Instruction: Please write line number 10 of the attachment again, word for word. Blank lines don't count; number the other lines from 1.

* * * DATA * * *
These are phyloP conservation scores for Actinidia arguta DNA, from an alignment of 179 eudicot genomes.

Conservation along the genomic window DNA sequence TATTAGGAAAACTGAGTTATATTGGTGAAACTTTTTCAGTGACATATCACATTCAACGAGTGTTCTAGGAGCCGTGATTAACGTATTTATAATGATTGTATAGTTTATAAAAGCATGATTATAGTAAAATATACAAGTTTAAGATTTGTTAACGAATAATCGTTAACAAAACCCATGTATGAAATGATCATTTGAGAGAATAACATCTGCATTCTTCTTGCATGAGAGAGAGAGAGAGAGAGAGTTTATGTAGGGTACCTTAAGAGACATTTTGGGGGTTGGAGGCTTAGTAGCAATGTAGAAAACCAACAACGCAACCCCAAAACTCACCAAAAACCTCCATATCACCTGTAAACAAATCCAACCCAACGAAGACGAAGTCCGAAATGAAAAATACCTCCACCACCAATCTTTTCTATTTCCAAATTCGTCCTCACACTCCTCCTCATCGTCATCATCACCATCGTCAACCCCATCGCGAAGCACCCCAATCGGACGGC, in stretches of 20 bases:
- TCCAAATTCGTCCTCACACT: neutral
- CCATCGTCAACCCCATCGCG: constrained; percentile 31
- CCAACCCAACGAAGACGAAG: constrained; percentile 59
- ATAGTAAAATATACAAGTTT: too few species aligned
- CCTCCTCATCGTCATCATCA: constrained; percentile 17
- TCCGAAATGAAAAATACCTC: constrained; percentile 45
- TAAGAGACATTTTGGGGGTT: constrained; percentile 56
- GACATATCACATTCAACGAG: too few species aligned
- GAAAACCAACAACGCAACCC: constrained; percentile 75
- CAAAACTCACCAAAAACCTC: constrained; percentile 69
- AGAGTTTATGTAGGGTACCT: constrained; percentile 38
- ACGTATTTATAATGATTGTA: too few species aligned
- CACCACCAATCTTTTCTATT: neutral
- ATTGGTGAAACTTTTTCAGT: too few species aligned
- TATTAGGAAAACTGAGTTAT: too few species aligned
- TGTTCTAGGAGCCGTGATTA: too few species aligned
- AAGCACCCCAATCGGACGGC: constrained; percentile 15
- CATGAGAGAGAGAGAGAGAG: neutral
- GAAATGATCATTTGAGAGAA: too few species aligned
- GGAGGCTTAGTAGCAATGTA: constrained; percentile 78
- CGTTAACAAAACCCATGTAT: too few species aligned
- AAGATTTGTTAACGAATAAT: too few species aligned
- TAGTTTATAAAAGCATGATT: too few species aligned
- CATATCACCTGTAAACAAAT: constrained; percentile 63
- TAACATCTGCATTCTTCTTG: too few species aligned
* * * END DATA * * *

- GACATATCACATTCAACGAG: too few species aligned